Hold on to the hope that can be yours through Christ.

Donna Collins Tinsley

Saturday, April 25, 2015

What if we lived as if Romans 8:28 were true?

Sometimes in conversations we hear these words:

What if?...
I regret...
If only...
Life as we know it can be full of regrets and pain.
"What if someone had reached out to me as they did to her?" one says.
"I regret that I wasn't what you needed me to be," says another.
"If only I'd had more resources at that time of my life," is a common saying. Or if only I had a better mother or another father, or a car or a college fund, or someone would leave me a house or an inheritance.
"I'm too young to live with this kind of physical pain!"
"Wow! that woman has never gone through half the pain that I have and look at her whine."

What if...
I regret...
If only...
What if Jesus arrives with comfort that only He can bring?
What if He turns our regrets into healing for another person?
If only.... we truly learn acceptance is a path to a fuller, more grateful life and look for that Romans 28 moment when He turns all things into good for us who love Him.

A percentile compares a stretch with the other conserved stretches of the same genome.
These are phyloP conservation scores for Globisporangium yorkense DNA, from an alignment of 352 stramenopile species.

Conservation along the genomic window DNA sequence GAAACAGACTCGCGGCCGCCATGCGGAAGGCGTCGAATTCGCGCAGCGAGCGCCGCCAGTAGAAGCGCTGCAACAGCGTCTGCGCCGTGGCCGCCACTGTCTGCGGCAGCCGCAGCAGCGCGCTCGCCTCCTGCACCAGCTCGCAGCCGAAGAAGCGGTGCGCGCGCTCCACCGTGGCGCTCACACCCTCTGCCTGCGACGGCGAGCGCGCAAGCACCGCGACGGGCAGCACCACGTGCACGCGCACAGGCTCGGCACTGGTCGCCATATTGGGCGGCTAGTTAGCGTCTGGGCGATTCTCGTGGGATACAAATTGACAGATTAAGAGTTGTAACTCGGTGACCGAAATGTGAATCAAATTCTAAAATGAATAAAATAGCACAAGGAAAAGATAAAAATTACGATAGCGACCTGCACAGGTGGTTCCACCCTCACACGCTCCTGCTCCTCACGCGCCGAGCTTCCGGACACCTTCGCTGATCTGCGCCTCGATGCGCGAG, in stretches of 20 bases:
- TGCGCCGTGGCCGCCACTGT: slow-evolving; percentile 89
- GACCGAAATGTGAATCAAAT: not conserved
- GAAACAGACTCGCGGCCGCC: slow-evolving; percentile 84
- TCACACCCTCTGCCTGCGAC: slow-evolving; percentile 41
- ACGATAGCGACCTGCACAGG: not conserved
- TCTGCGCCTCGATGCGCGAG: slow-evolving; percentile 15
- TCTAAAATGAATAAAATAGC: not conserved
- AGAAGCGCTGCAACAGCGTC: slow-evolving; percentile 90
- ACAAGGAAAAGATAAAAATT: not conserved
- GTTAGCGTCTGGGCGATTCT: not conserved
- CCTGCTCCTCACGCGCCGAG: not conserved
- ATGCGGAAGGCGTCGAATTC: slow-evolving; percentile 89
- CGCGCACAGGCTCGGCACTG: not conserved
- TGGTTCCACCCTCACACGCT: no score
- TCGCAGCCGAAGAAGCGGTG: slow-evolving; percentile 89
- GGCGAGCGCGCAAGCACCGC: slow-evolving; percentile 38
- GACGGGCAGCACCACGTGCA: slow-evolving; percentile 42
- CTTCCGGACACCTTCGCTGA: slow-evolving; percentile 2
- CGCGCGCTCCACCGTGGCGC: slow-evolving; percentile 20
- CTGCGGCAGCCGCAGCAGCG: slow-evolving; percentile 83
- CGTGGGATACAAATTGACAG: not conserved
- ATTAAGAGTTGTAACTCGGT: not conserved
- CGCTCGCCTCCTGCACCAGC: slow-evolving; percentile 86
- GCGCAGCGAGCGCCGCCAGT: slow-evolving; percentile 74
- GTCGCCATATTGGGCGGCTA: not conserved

These three scriptures are awesome to me: "For I," says the Lord, "will be to her a wall of fire round about, and I will be the glory in the midst of her." Zechariah 2:5  I am adding this to my life-verses, the first being Romans 8:28. And of course my new favorite: “He won't brush aside the bruised and the hurt and he won't disregard the small and insignificant, but he'll steadily and firmly set things right.” Isaiah 42:3 The Message
I discovered this song this week and love the lyrics.
A song for your heart by Andrew Peterson
When I look at you,
I can see the road that lies ahead
I can see the love and the sorrow

Bright fields of joy
Dark nights awake in a stormy bed
I want to go with you, but I can’t follow